I admit it, I’m messed up. Stupid, deluded, obsessed, whatever you’d like to call me – I won’t deny any of it, nor will I defend it or try to pretend otherwise.
I learned to fly back in 2008/9 because it was something I’d always wanted to do, it was something I never thought I’d be able to achieve, a challenge financially, motivationally, psychologically and intellectually. I loved it, even the nerve-wrackingly terrifying parts of it, all of it was amazing and despite the immense financial burden it placed on me, I don’t regret one single second.
Of course the financial burden became too much when I left my secure full-time engineering job in the middle of the recession, and for well over a year I didn’t fly at all. At first it was tough, I felt like a junkie going cold turkey, but after the first couple of months of pain I eventually found I could live without the buzz and the pleasure I got from living a part of my life in the skies.
Moving on a few months to the point where I started doing contract work and found myself with some ‘disposable’ income again: I vowed to get back into the air – despite no longer ‘needing’ the rush, I never stopped feeling the pangs of desire each time I drove past an airfield or watched a Cessna float overhead. It should have ended at that. I should now be blogging about flying cross country, meeting people in different airfields across the UK and nearly getting lost in poor weather, but if you’ve been reading this blog for a while you’ll know that I’ve upped the ante somewhat and flying for me is no longer simply about being in the air, but about testing my limits and seeing the world from a whole different perspective.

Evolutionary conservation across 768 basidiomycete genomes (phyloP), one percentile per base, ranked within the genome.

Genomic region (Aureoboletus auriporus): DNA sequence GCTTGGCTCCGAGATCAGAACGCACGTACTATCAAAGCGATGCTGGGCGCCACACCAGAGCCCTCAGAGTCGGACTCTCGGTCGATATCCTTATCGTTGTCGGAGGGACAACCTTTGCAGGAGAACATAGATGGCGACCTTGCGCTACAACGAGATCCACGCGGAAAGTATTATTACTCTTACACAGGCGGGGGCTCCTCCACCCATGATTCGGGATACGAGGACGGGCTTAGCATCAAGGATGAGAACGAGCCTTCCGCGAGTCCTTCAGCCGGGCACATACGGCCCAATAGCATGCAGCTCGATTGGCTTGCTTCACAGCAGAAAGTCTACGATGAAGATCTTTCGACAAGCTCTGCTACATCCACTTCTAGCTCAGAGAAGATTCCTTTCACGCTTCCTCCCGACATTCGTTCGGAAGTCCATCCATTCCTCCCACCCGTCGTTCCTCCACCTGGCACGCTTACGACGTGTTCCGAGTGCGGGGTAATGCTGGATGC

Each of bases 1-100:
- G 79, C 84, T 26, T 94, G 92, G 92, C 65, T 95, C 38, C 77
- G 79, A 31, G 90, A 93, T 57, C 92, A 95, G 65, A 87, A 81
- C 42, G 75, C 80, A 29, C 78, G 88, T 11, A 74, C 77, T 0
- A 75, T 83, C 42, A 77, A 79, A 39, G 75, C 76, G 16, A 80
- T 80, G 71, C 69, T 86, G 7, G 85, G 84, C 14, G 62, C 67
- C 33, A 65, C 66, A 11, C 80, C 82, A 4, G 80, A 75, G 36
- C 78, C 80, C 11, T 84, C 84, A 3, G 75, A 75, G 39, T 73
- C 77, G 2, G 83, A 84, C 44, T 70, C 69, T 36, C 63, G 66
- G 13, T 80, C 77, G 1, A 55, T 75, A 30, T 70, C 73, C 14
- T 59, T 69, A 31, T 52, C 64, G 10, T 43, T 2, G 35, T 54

On Saturday I went ‘normal’ flying again, for the first time in far, far too long. In fact, I’m currently desperately trying to get enough hours in to retain my license currency, having failed to pay attention to the fact that it will lapse next Sunday if I don’t get my finger out – and if that happens it will mean a repeat of the Skills Test. Frankly I’d rather just keep myself current, and so I’ve been flying in a PA28, going cross country and just generally trying to get back up to speed in conventional aircraft so that I can go and log some solo time again. Of course there’s a good chance I’ll fail to get in the necessary hours and will still have to repeat the test, but c’est la vie – at least I’ll be back up to speed enough to cope with it by then!
Normal flying is ace, I still love it and want to do more. My friend Matt came with us on Saturday and sat in the back whilst I flailed and fannied about trying to learn to fly a new aircraft type in some of the most windy and turbulent conditions I can remember ever flying in. Not once did he complain, but in fact seems to have really enjoyed the experience – so much that he’s now trying to talk himself out of wanting to learn to fly himself…Of course for me, knowing how much enjoyment the trip gave him, and how much he’s been buzzing about it afterwards is a truly magical feeling.